Most people understand that the court system can be used to sue people for money. Often people will show up on my doorstep asking me to ask a court to award something other than money such as declaring someone’s rights or obligations, or forcing somebody to do something or stop doing something.
These other non-monetary remedies are generally called equitable remedies under Virginia law. Of these equitable remedies if you want somebody to be forced to do something or stop doing something you need an injunction. But lawsuits can take about a year in most northern Virginia Circuit Courts, and sometimes longer. If you need the injunction now, the court can enter a preliminary injunction. Preliminary injunctions are difficult to obtain, but for the unfamiliar attorney extremely difficult to understand procedurally.
In bill SB851, Sen. Chap Petersen (D-Fairfax) seeks to solve the most pressing question regarding preliminary or temporary injunctions. Under Virginia law there is no controlling authority on how to define if a party seeking a temporary injunction is entitled to such injunction based on the “equities” under Va. Code § 8.01-628. There is a standard that has been employed, a four factor test, by approximately 15 Virginia Circuit Court Judges which all rely (ultimately) on Federal District Court decisions for their origination. This four factor test is respected outside Virginia and is taught to attorneys as black letter law for the bar exam. Nonetheless, the Virginia Supreme Court has yet to weigh in on this four factor test and clarify “equities” for litigants. SB851 takes the four part test and places it squarely in the code, so litigants seeking a temporary injunction no longer need to cite to 4 to 8 decisions for a Circuit Court to accept the four part test is the accepted standard.
Here is where it gets interesting:
The four factor test is considered a balancing test. In other words no one portion controls the outcome but on balance the test must be in favor of the party seeking the injunction for the injunction to be granted. Historically greater emphasis has been placed on the “balance of hardships” of the likelihood and severity of harm to the party seeking the injunction of denial of the injunction, and the likelihood and severity of harm to the opposing party if an injunction is granted. There is no preference for any particular factor in the proposed statute. A judge reading statutory law that replaces an old standard with a new detailed standard will be required, due to the nature of statutory interpretation, to grant each of the factors equal weight. I am not certain that is a bad thing. I am also not certain there is a way to draft ourselves out of this secondary problem.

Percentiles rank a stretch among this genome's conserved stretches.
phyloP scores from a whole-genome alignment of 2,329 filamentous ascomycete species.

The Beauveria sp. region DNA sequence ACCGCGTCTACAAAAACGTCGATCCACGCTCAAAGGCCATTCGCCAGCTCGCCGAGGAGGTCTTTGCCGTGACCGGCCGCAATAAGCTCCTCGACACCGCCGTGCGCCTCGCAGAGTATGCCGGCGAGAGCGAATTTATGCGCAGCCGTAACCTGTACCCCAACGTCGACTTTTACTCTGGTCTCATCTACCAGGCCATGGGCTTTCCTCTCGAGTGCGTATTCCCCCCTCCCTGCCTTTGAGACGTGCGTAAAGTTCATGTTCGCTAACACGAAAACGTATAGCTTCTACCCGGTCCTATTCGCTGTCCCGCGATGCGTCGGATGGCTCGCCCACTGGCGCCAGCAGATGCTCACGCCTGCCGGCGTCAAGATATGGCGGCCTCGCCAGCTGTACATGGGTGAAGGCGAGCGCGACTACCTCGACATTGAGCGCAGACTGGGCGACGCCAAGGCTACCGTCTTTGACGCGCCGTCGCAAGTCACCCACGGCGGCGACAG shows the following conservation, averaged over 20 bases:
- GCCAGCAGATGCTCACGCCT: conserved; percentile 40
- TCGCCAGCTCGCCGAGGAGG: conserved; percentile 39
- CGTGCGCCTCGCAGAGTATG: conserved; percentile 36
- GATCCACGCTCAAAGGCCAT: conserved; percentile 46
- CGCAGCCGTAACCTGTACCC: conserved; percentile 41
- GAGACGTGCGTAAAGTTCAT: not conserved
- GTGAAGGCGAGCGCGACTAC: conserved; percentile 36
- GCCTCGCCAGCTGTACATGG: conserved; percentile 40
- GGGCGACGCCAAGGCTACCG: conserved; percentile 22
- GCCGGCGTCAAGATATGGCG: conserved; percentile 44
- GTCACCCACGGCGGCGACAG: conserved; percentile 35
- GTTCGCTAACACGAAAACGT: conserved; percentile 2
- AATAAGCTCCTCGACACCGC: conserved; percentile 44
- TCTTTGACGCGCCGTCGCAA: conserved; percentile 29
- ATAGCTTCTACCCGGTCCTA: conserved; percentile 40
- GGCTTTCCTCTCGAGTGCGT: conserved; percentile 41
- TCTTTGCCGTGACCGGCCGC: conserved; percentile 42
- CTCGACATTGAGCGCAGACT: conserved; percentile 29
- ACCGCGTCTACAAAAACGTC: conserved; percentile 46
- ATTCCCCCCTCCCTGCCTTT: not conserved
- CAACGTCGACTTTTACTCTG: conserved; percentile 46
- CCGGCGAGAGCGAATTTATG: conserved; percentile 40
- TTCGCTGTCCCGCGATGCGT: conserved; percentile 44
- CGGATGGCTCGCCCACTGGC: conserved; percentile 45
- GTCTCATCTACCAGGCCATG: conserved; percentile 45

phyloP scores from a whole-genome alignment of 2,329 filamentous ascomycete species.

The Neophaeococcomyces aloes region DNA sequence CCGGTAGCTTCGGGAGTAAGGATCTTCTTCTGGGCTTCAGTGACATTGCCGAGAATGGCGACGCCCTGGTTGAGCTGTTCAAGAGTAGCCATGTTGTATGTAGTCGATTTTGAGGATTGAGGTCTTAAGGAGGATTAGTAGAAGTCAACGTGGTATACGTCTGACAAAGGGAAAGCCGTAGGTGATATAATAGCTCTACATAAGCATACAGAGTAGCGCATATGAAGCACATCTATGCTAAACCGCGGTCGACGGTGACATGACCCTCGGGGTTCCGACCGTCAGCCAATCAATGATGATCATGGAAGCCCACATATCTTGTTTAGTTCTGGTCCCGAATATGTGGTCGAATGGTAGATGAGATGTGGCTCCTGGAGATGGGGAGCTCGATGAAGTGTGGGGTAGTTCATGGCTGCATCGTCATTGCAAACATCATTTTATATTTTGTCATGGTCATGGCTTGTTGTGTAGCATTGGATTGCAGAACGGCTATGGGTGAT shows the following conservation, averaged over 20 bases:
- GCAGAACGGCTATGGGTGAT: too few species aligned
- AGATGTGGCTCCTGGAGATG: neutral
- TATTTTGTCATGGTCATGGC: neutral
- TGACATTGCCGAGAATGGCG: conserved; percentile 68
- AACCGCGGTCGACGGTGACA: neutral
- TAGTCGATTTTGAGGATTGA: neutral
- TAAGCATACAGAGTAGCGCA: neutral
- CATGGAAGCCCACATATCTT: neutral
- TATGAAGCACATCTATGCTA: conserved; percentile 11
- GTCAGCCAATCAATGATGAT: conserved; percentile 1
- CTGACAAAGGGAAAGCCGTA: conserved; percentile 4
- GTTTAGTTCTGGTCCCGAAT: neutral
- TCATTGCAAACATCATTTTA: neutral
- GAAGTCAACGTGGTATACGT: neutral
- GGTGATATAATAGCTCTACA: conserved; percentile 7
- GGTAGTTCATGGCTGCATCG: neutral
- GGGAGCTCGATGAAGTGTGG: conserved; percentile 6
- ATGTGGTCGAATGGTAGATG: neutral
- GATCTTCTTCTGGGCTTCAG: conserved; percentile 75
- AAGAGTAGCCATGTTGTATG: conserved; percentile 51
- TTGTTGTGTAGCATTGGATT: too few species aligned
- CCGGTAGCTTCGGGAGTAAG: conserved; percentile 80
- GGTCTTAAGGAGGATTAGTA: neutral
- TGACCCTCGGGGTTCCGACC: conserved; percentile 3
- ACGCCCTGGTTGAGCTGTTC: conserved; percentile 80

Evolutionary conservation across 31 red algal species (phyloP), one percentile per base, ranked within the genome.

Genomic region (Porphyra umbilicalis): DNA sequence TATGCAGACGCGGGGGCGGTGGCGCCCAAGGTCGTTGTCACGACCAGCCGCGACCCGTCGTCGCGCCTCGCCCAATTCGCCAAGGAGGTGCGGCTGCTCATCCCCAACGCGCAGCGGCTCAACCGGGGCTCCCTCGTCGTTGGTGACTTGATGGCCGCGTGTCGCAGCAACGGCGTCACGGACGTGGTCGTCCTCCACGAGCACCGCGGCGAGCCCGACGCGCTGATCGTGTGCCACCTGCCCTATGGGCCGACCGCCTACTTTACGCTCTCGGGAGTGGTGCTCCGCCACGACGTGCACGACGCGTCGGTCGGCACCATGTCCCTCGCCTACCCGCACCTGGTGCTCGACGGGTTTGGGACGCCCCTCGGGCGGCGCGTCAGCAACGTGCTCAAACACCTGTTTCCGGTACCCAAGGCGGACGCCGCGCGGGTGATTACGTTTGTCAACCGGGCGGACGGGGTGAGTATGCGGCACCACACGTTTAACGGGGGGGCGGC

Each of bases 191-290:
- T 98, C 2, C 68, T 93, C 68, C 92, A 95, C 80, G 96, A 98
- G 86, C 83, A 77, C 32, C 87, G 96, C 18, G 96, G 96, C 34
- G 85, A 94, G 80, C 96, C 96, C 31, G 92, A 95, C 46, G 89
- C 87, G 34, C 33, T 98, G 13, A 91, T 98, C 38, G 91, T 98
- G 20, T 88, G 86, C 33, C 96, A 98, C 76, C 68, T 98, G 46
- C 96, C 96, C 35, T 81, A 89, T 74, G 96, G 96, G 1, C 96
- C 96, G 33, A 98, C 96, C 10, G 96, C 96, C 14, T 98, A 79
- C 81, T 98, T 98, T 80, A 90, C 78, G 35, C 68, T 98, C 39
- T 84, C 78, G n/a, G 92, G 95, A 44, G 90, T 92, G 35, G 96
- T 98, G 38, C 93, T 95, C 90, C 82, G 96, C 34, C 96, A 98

I strongly support this codification, and commend Sen. Petersen for solving a problem that most attorneys likely do not know exists.
This of course does not solve all of the myriad of other procedural problems posed to an attorney seeking a temporary injunction such as timing of service of process; scheduling the hearing; burdens of proof, and the availability and presentation of affidavit, ore tenus, and documentary evidence.
Prediction: SB851’s fate is tied to the desires of Sen. Petersen. It should be non-controversial so if Sen. Petersen makes this a priority it ought to pass at least in the Senate.